G A M E • S E T • M A T C H  



and beyond


  [ Robert Rauschenberg, Open Score, 1966 ] MORE IMAGES
DEPARTURE POINT Misuse can mean crossing wires, either literally or figuratively. Rauschenberg's synaesthetic performance Open Score [1966] crossed perceptual wires between the senses of hearing and vision. The first movement was a tennis match between the artist Frank Stella and a tennis professional. A specially built FM radio transmitter fit in the handle of each racquet. Each time the ball hit the strings of the racquet, a contact microphone picked up the "BONG," which was amplified through 12 speakers around the Armory. One stage light went out with each "BONG." When the area was completely dark, a crowd of 300 people entered. Infra red television cameras picked up the group's movements and projected these images to three large screens seen by the audience.


crosses borders between artistic and technological sectors
involves co-authored or inter authored creation processes from specialists from a number of different disciplines
uses a number of forms/formats - live performance and web, video, gallery, etc
can be made for public spaces, theatres, etc
is partly based in telematics [remote real time connection between 2 or more spaces using audio visual internet transmission]
is from multicultural/intercultural groupings - locally or/and internationally
involves industry partners
allows the engagement of the public/audience as a creative user


Research strand: Responsive Environments for Networked Performance
Activity: Live Art/ Performance Event/ Physical Theatre/ Dance


GAME SET MATCH is a split location, dramatized game of tennis that combines the simulated and the real. It is a revamp of Rauschenberg's performance “Open Score” [1966] through an infusion of contemporary technology. It is rather Open Source than Open Score, as the development of the project occurs through a process of information sharing during a succession of worklabs and events. Competitive aspects of both physical sport and electronic gaming play a significant role. In this drama there are winners and losers. GAME SET MATCH establishes an immediate common ground between the audience and the performance where familiar game rules are initially clear. Deviations from the game occur in the fuzzylogical interplay of networked humans and machines and the glitches that occur when incompatible systems attempt to communicate. It is by utilizing this inevitable resistance creatively that we find our artistic expression.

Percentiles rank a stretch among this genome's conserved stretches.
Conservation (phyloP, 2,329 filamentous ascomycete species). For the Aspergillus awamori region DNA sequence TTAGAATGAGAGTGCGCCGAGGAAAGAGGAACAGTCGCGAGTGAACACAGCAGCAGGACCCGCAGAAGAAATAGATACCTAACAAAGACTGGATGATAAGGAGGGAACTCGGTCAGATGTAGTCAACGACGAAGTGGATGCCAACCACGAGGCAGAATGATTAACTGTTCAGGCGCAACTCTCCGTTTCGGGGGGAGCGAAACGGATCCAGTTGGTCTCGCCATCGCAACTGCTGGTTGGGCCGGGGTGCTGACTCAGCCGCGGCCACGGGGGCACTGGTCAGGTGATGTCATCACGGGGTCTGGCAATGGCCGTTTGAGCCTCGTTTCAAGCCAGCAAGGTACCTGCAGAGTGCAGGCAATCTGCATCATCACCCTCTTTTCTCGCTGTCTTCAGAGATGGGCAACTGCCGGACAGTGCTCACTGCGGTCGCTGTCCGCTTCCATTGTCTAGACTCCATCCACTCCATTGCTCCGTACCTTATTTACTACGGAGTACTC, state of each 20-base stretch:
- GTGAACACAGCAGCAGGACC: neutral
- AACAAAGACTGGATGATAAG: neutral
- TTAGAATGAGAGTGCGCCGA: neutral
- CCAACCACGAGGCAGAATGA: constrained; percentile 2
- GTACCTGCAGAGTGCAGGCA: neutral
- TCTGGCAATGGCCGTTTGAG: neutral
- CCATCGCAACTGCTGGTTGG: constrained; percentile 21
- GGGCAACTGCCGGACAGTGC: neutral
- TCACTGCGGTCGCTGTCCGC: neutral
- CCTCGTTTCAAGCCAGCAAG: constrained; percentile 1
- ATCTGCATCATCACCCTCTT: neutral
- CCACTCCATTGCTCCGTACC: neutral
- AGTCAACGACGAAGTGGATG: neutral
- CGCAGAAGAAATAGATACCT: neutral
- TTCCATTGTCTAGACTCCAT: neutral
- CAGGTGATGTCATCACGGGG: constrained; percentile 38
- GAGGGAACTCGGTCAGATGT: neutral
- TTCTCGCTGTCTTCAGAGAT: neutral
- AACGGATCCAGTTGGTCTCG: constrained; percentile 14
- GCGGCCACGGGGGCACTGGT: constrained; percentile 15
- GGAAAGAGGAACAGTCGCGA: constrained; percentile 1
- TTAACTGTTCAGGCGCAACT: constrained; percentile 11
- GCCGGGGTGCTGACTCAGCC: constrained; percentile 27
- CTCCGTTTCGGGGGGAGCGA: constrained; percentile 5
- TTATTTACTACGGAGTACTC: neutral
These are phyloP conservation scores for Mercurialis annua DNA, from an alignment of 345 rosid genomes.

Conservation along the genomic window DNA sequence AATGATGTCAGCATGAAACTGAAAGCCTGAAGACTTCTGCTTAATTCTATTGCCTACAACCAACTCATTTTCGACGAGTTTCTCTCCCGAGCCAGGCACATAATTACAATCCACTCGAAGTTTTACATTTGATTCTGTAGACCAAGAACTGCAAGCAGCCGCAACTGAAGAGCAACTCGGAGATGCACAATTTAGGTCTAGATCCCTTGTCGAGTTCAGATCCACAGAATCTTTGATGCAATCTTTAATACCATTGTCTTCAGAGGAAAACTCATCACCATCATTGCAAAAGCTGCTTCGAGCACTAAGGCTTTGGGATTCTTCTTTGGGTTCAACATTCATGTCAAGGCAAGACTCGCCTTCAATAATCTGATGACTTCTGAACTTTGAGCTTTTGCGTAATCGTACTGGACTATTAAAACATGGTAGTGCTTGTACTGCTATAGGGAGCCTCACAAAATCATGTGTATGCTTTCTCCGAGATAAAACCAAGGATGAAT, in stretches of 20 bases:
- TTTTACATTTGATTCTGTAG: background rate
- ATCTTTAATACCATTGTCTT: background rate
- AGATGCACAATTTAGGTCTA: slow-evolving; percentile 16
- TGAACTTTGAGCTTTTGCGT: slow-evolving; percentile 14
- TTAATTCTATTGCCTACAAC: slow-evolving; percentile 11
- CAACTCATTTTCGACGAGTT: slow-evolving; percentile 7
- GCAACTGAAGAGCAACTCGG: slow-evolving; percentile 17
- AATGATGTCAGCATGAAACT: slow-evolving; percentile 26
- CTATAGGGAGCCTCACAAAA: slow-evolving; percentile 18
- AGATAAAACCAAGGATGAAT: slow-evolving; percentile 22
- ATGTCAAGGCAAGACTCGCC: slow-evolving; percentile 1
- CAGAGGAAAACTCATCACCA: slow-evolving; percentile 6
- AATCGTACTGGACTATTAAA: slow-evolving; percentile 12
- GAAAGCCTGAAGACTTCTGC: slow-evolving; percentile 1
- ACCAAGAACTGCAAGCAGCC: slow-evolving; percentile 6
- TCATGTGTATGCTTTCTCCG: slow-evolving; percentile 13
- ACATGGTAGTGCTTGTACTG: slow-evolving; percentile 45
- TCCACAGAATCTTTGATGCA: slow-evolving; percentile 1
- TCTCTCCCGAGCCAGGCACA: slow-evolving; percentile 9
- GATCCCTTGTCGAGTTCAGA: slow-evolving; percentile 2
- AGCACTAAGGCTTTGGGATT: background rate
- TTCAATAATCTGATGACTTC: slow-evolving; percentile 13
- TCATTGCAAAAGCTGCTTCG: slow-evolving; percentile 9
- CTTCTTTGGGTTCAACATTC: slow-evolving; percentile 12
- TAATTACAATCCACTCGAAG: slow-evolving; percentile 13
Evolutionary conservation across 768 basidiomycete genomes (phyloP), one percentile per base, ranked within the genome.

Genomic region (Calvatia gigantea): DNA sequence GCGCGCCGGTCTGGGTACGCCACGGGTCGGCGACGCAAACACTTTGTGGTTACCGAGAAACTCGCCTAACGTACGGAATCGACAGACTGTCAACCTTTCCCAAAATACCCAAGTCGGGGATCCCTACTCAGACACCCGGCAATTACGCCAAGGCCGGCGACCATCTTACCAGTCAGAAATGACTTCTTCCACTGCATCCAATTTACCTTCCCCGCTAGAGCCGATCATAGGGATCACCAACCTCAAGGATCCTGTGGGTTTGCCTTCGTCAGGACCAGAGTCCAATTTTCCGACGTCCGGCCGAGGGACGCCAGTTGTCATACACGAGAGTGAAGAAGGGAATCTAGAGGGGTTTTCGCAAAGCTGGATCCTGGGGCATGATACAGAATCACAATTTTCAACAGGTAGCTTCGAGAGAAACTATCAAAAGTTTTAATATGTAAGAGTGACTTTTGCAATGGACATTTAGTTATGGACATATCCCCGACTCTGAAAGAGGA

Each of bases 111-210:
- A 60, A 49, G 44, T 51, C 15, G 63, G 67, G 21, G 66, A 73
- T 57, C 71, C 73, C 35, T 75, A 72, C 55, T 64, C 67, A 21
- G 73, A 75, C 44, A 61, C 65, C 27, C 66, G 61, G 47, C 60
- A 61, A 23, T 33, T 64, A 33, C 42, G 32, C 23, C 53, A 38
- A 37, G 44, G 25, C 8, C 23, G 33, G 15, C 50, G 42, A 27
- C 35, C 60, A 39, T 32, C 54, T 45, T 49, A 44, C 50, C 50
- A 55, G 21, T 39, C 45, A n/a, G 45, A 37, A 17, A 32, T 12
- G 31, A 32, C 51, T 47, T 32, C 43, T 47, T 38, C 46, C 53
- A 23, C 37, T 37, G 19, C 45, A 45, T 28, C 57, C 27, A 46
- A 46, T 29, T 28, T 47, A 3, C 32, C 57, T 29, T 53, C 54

The tennis court is physically split in half - each half situated in a geographically separated location, but connected by the Internet. The players, the court officials and the audience see and hear the other half of the court via audio-visual [video] transmission via the Internet. In other words, GAME SET MATCH involves the notion of telepresence in a similar manner to Paul Sherman’s “Telematic Dreaming” [1992]. However, where as “Telematic Dreaming” relies on the empathic reaction to the “sensing of the other” through visual mapping of two separate spaces, GAME SET MATCH demands a physical human reaction to physical trajectories [balls] that are set in motion as a direct response to events that occur within these two remote locations. Read on!

The players are equipped with cable-free sensory devices [eg. muscle/flex sensors] on their hand/wrists that transmit data about the impact of the ball on the racket, and their consequent “shot”. Additionally, each time a ball is hit by a player its flight path is tracked electronically. When the server strikes the ball, the sensory impact and tracking data of the ball in flight is transferred via the Internet to a customized automated ball feeder in the other location that consequently releases a ball corresponding to the received data. The flight path of the ball on the server side of the court determines the flight path on the receiving side of the court. The game continues in this manner until a point is won, and the process is repeated until the match reaches its conclusion.